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Focusing on prevention, rather than treatment, naturopathic medicine seeks to stimulate the body's ability to heal itself with a minimum of pharmaceutical support. Naturopathic medicine is about more than just changing lab results or suppressing symptoms.

What is  naturopathic medicine aka naturopathy? 

Naturopathic medicine, also known as naturopathy, is a uniquely comprehensive approach to treating illness and improving health. Focusing on prevention, rather than treatment, naturopathic medicine seeks to stimulate the body's ability to heal itself with a minimum of pharmaceutical support.

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Naturopathic medicine is about more than just changing lab results or suppressing symptoms. Doctors of naturopathy universally seek to see their patients as whole persons. Not just physical symptoms, but also the mental, emotional, and spiritual dimensions are taken into account as the naturopathy develops a treatment plan for the patient.

It is not unusual for a naturopath to see only four to eight patients a day. That is because naturopathic doctors spend a great deal of time getting to know all about their patients so they can prescribe the smallest changes needed to change health conditions for the better. Homeopathy, one of the modes of treatment used by many naturopaths, requires prescribing not on the basis of disease but on the basis of comprehensive understanding of the patient as a human being-five minutes and a questionnaire can never give the naturopath enough information.

Almost all ND's (doctors of naturopathy) use some combination of these six therapies:

  • Acupuncture and Traditional Chinese Medicine
  • Clinical nutrition
  • Health counseling
  • Herbal medicine
  • Homeopathy
  • Physical medicine (massage and physical therapy)


The goal of every naturopathic doctor is to be able to treat any condition in any patient of any age. Naturopaths see patients for colds and flu, anxiety and depression, high blood pressure and high cholesterol, menopause, PMS, prostate problems, erectile dysfunction, allergies, and weight loss among just a few health problems treated with a naturopathic approach.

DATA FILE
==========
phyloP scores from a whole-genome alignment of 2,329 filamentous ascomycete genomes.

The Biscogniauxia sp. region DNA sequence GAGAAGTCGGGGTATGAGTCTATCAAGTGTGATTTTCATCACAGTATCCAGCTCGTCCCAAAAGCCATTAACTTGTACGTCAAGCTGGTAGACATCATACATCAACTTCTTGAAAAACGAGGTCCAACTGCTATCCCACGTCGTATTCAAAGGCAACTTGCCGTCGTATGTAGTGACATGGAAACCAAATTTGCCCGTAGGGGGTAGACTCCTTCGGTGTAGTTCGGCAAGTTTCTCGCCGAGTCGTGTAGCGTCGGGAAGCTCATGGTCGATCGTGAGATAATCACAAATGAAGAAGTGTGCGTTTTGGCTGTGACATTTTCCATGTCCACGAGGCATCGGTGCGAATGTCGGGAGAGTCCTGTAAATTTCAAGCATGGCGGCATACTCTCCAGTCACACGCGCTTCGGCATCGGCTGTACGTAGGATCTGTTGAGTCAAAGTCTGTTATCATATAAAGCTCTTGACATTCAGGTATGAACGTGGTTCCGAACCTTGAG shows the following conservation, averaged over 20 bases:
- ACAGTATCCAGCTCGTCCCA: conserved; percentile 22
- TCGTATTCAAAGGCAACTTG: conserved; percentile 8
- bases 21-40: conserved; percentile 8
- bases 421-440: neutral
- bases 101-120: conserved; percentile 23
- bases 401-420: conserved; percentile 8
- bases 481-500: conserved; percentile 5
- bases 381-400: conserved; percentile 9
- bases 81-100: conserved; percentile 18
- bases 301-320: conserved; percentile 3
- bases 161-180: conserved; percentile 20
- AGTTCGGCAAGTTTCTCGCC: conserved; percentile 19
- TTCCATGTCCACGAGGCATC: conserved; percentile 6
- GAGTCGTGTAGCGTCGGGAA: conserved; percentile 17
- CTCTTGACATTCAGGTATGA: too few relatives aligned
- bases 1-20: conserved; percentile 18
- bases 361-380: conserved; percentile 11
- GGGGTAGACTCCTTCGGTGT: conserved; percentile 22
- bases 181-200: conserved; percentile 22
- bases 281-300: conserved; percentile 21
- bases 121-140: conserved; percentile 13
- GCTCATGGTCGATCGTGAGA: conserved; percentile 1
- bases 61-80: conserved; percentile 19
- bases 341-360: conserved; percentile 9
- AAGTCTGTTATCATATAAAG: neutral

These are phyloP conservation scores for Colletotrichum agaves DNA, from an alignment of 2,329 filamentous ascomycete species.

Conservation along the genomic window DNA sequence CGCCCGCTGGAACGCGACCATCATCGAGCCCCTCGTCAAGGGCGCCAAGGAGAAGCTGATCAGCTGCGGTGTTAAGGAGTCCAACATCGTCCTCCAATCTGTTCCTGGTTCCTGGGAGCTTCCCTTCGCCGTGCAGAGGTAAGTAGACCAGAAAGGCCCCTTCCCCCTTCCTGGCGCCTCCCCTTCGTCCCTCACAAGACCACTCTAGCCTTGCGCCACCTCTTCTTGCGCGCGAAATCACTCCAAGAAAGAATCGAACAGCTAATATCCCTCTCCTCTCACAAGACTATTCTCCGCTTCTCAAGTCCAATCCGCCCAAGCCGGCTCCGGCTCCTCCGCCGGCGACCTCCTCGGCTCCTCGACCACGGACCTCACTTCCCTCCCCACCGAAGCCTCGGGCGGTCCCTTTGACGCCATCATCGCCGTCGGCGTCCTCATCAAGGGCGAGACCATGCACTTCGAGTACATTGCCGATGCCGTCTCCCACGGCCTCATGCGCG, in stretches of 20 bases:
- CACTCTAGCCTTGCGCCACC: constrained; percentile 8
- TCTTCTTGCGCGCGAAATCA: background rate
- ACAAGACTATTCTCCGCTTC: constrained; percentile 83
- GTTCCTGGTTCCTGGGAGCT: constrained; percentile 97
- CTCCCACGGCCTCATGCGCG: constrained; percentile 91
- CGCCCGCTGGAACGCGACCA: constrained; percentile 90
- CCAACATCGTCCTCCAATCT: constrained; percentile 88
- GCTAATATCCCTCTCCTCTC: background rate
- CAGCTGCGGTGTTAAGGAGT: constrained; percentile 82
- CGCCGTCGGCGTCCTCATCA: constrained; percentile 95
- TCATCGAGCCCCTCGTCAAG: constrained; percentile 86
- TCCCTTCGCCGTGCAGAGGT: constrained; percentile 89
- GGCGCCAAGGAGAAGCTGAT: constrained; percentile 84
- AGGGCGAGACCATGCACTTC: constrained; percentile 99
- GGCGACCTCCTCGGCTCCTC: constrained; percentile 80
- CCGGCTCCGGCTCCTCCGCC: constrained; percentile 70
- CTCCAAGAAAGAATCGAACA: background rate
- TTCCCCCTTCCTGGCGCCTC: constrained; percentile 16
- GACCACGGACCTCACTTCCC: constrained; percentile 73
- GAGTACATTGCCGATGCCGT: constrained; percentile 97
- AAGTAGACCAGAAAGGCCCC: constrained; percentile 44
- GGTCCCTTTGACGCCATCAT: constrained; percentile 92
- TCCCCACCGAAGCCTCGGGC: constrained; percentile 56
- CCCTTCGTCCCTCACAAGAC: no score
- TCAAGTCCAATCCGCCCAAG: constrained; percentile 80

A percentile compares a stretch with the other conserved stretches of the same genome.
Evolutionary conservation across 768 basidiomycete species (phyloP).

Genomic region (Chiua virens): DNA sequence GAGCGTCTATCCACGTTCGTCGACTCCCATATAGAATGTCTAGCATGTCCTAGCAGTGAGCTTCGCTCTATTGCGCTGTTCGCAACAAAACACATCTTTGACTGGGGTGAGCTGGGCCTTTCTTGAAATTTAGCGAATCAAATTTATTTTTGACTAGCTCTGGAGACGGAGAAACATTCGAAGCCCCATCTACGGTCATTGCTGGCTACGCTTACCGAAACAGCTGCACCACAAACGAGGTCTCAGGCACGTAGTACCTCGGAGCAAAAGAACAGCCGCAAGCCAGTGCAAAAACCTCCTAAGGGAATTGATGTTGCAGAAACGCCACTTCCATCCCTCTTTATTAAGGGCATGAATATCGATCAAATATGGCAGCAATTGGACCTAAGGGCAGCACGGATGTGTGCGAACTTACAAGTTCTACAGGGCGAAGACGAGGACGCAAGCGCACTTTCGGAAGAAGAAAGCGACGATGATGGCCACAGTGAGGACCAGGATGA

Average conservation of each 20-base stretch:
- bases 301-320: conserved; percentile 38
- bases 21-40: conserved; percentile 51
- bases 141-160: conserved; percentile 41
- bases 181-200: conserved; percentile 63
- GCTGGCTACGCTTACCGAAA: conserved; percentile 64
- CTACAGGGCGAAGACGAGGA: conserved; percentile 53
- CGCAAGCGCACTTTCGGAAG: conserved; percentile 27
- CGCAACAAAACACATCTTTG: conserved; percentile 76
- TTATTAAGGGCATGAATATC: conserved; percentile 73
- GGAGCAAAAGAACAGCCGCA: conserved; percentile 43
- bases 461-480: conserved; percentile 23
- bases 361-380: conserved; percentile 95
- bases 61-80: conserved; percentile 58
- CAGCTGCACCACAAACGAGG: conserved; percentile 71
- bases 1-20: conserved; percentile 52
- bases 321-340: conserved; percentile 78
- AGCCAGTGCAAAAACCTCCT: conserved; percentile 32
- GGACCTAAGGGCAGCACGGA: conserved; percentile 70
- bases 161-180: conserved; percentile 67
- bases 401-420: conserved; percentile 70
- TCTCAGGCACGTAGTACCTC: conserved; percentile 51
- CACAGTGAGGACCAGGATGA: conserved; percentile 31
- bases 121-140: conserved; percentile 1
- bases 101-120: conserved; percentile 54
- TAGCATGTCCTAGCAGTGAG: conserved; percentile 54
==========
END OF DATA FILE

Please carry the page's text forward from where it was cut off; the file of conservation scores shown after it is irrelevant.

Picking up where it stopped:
Here are some important considerations for choosing the right naturopath for your health needs.

Is your naturopath really a naturopath?

In the United Kingdom, Australia, many US states, and many Canadian provinces, anyone can call himself a Doctor of Natural Medicine regardless of training or education. Many Americans and Australians would be surprised to learn that the right to deal with health issues "naturally" is considered a basic freedom across their countries. Only naturopaths who complete formal education in naturopathic medicine and who are licensed by their state or province, however, are exempt from certain kinds of liability in courts of law.


Does your naturopath sell supplements?

Once in a great while, even naturopathy has a few unscrupulous practitioners. To get rid of excess inventory, for example, the rare unprincipled naturopathic doctor might recommend that a patient buy a supplement not really required for any health condition-other than the condition of the practitioner's bank account.

To avoid even the appearance of a conflict of interest, many naturopaths do not sell the supplements they recommend. If you live in a small, isolated town, of course, your naturopath may sell supplements to you directly so that you do not have to order them online or travel a long distance to buy them.

Sometimes naturopathic physicians work with pharmacists who run a retail supplement business in the same building as the doctor's offices. Regard these operations with caution.